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13 reasons why retailers are failing

If you ever needed an example of why retailers are in trouble, let me give you one. Better still, I’ll give you 13.

All 13 stem from a recent real life example – one that hopefully demonstrates that outrageous rents, high staffing costs and online competition may not be the only challenges confronting retail businesses today.

A word of warning though, if you're easily offended stop reading.

This story demonstrates how shopping has changed and how consumers like me, have also changed and why we no longer accept second-rate service. 

The story starts with a friend emailing me a link for a new iPad accessory being sold by an online retailer. 

Message #1 – word-of-mouth advertising and customer referrals continue to influence buying decisions, but in the digital age, they are much easier to access and to share with a much wider (and wiser) audience.

I clicked on the link and thought, “Wow, what a nice little product. At $50 it isn’t expensive and I might ask others in the office if they are interested too.”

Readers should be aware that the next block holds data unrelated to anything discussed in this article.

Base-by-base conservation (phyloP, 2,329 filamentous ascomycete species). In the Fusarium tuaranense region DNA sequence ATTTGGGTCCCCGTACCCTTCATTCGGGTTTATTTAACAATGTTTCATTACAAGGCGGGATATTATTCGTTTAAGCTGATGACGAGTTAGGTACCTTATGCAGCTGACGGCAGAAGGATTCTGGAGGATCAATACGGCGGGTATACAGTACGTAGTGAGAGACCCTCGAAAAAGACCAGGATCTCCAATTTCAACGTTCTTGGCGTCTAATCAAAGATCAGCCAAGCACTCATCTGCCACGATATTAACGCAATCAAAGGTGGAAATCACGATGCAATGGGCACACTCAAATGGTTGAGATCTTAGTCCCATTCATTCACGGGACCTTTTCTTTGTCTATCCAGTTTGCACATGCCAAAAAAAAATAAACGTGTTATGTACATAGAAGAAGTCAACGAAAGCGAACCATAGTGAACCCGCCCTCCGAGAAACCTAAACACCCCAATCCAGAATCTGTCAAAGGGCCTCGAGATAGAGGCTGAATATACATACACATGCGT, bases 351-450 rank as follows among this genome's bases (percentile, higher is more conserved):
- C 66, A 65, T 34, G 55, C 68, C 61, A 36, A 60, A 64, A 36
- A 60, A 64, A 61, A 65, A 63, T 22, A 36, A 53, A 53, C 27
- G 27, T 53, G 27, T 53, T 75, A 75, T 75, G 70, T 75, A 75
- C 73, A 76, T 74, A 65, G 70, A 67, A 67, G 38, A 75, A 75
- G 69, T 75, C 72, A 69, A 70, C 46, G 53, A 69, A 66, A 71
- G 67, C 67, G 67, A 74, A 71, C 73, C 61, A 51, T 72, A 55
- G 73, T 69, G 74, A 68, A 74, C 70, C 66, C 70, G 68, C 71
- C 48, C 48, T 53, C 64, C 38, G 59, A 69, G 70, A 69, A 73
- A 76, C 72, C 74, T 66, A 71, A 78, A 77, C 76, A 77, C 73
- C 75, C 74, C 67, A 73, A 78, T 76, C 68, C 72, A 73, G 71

Message #2 – one customer can become many. 

I then looked at the website’s ecommerce section and saw that it was easy to use. I emailed the link around the office and four other people said they wanted the item, too. I told them I would order five. 

Message #3 – consumers often don’t know what they want until they see it.

The next day I had a dentist appointment in Glenferrie Road, Hawthorn, in Melbourne. I only mention that because it’s a high-profile shopping “High Street” and integral to the story. My dentist is always late. And I mean always. Not only do I call her surgery before I leave the office to check for delays, I usually arrive at the revised time and ask again, and most times there’s still a wait.

[Question to self: Why do you still use this dentist? Oh yeah, she’s a great dentist!]